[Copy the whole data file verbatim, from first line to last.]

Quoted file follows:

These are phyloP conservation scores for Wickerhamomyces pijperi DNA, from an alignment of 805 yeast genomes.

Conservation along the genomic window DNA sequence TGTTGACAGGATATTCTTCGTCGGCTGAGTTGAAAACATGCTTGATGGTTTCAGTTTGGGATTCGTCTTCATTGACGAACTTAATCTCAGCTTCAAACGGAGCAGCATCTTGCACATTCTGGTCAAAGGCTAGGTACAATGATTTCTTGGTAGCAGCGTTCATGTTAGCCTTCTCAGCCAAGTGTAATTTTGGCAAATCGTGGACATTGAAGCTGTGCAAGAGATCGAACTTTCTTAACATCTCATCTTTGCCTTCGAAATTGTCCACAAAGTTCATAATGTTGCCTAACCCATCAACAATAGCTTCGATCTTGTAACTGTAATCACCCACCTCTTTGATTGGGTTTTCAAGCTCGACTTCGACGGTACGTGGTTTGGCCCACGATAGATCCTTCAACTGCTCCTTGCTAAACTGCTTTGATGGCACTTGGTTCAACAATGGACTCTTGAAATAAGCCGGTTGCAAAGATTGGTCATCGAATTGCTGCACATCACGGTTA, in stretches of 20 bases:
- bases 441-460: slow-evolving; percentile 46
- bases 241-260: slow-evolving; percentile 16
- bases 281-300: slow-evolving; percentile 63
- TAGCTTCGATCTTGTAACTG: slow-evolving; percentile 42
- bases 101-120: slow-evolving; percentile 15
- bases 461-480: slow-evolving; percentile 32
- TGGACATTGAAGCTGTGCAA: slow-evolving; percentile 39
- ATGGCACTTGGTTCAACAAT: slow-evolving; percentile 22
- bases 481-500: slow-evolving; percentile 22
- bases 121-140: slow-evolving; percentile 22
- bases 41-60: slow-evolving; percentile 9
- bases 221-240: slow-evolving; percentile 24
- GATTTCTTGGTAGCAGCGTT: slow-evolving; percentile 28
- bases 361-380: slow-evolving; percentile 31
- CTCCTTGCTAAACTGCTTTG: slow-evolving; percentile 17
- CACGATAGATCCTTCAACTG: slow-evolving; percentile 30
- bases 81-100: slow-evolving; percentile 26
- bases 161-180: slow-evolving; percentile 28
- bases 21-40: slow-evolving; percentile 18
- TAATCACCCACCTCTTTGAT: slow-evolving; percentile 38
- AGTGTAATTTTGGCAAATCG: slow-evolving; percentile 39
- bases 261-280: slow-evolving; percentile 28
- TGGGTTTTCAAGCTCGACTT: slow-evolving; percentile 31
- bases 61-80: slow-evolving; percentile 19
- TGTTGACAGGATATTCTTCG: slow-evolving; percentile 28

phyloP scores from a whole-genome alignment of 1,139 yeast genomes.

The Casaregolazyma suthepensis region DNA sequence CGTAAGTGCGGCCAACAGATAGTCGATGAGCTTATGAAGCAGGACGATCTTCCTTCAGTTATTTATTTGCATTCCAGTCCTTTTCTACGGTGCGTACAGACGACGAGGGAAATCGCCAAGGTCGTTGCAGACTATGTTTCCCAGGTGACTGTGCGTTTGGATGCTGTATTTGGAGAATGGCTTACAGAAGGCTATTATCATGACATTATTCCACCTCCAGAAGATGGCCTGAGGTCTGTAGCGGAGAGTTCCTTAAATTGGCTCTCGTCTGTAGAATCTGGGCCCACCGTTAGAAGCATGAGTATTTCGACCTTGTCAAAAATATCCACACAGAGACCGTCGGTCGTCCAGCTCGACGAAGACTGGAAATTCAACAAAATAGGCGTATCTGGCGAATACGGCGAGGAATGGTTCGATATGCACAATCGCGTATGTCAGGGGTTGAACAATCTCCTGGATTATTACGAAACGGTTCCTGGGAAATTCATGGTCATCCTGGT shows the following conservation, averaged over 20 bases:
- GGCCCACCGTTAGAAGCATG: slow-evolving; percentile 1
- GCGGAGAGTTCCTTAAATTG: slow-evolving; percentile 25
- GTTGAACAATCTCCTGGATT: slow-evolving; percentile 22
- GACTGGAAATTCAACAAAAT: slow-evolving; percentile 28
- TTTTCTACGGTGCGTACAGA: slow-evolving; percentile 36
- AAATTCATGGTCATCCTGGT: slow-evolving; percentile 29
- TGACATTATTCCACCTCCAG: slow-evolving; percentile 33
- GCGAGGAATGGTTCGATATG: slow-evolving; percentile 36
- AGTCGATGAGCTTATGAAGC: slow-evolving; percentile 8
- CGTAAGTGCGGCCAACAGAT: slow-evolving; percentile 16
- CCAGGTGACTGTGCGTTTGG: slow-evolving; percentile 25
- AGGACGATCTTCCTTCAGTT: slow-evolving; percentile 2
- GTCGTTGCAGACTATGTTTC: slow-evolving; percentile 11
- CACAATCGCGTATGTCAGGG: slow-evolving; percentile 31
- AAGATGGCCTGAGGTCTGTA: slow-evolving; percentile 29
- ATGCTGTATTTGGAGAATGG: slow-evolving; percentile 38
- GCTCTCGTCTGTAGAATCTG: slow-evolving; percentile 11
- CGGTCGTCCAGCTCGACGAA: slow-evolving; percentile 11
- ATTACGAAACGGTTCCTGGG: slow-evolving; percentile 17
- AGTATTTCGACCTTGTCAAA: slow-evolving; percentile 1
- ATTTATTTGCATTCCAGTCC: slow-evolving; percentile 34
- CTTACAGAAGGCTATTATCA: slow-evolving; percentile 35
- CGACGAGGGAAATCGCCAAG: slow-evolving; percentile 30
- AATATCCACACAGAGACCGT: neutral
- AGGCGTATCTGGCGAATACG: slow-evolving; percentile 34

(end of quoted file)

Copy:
These are phyloP conservation scores for Wickerhamomyces pijperi DNA, from an alignment of 805 yeast genomes.

Conservation along the genomic window DNA sequence TGTTGACAGGATATTCTTCGTCGGCTGAGTTGAAAACATGCTTGATGGTTTCAGTTTGGGATTCGTCTTCATTGACGAACTTAATCTCAGCTTCAAACGGAGCAGCATCTTGCACATTCTGGTCAAAGGCTAGGTACAATGATTTCTTGGTAGCAGCGTTCATGTTAGCCTTCTCAGCCAAGTGTAATTTTGGCAAATCGTGGACATTGAAGCTGTGCAAGAGATCGAACTTTCTTAACATCTCATCTTTGCCTTCGAAATTGTCCACAAAGTTCATAATGTTGCCTAACCCATCAACAATAGCTTCGATCTTGTAACTGTAATCACCCACCTCTTTGATTGGGTTTTCAAGCTCGACTTCGACGGTACGTGGTTTGGCCCACGATAGATCCTTCAACTGCTCCTTGCTAAACTGCTTTGATGGCACTTGGTTCAACAATGGACTCTTGAAATAAGCCGGTTGCAAAGATTGGTCATCGAATTGCTGCACATCACGGTTA, in stretches of 20 bases:
- bases 441-460: slow-evolving; percentile 46
- bases 241-260: slow-evolving; percentile 16
- bases 281-300: slow-evolving; percentile 63
- TAGCTTCGATCTTGTAACTG: slow-evolving; percentile 42
- bases 101-120: slow-evolving; percentile 15
- bases 461-480: slow-evolving; percentile 32
- TGGACATTGAAGCTGTGCAA: slow-evolving; percentile 39
- ATGGCACTTGGTTCAACAAT: slow-evolving; percentile 22
- bases 481-500: slow-evolving; percentile 22
- bases 121-140: slow-evolving; percentile 22
- bases 41-60: slow-evolving; percentile 9
- bases 221-240: slow-evolving; percentile 24
- GATTTCTTGGTAGCAGCGTT: slow-evolving; percentile 28
- bases 361-380: slow-evolving; percentile 31
- CTCCTTGCTAAACTGCTTTG: slow-evolving; percentile 17
- CACGATAGATCCTTCAACTG: slow-evolving; percentile 30
- bases 81-100: slow-evolving; percentile 26
- bases 161-180: slow-evolving; percentile 28
- bases 21-40: slow-evolving; percentile 18
- TAATCACCCACCTCTTTGAT: slow-evolving; percentile 38
- AGTGTAATTTTGGCAAATCG: slow-evolving; percentile 39
- bases 261-280: slow-evolving; percentile 28
- TGGGTTTTCAAGCTCGACTT: slow-evolving; percentile 31
- bases 61-80: slow-evolving; percentile 19
- TGTTGACAGGATATTCTTCG: slow-evolving; percentile 28

phyloP scores from a whole-genome alignment of 1,139 yeast genomes.

The Casaregolazyma suthepensis region DNA sequence CGTAAGTGCGGCCAACAGATAGTCGATGAGCTTATGAAGCAGGACGATCTTCCTTCAGTTATTTATTTGCATTCCAGTCCTTTTCTACGGTGCGTACAGACGACGAGGGAAATCGCCAAGGTCGTTGCAGACTATGTTTCCCAGGTGACTGTGCGTTTGGATGCTGTATTTGGAGAATGGCTTACAGAAGGCTATTATCATGACATTATTCCACCTCCAGAAGATGGCCTGAGGTCTGTAGCGGAGAGTTCCTTAAATTGGCTCTCGTCTGTAGAATCTGGGCCCACCGTTAGAAGCATGAGTATTTCGACCTTGTCAAAAATATCCACACAGAGACCGTCGGTCGTCCAGCTCGACGAAGACTGGAAATTCAACAAAATAGGCGTATCTGGCGAATACGGCGAGGAATGGTTCGATATGCACAATCGCGTATGTCAGGGGTTGAACAATCTCCTGGATTATTACGAAACGGTTCCTGGGAAATTCATGGTCATCCTGGT shows the following conservation, averaged over 20 bases:
- GGCCCACCGTTAGAAGCATG: slow-evolving; percentile 1
- GCGGAGAGTTCCTTAAATTG: slow-evolving; percentile 25
- GTTGAACAATCTCCTGGATT: slow-evolving; percentile 22
- GACTGGAAATTCAACAAAAT: slow-evolving; percentile 28
- TTTTCTACGGTGCGTACAGA: slow-evolving; percentile 36
- AAATTCATGGTCATCCTGGT: slow-evolving; percentile 29
- TGACATTATTCCACCTCCAG: slow-evolving; percentile 33
- GCGAGGAATGGTTCGATATG: slow-evolving; percentile 36
- AGTCGATGAGCTTATGAAGC: slow-evolving; percentile 8
- CGTAAGTGCGGCCAACAGAT: slow-evolving; percentile 16
- CCAGGTGACTGTGCGTTTGG: slow-evolving; percentile 25
- AGGACGATCTTCCTTCAGTT: slow-evolving; percentile 2
- GTCGTTGCAGACTATGTTTC: slow-evolving; percentile 11
- CACAATCGCGTATGTCAGGG: slow-evolving; percentile 31
- AAGATGGCCTGAGGTCTGTA: slow-evolving; percentile 29
- ATGCTGTATTTGGAGAATGG: slow-evolving; percentile 38
- GCTCTCGTCTGTAGAATCTG: slow-evolving; percentile 11
- CGGTCGTCCAGCTCGACGAA: slow-evolving; percentile 11
- ATTACGAAACGGTTCCTGGG: slow-evolving; percentile 17
- AGTATTTCGACCTTGTCAAA: slow-evolving; percentile 1
- ATTTATTTGCATTCCAGTCC: slow-evolving; percentile 34
- CTTACAGAAGGCTATTATCA: slow-evolving; percentile 35
- CGACGAGGGAAATCGCCAAG: slow-evolving; percentile 30
- AATATCCACACAGAGACCGT: neutral
- AGGCGTATCTGGCGAATACG: slow-evolving; percentile 34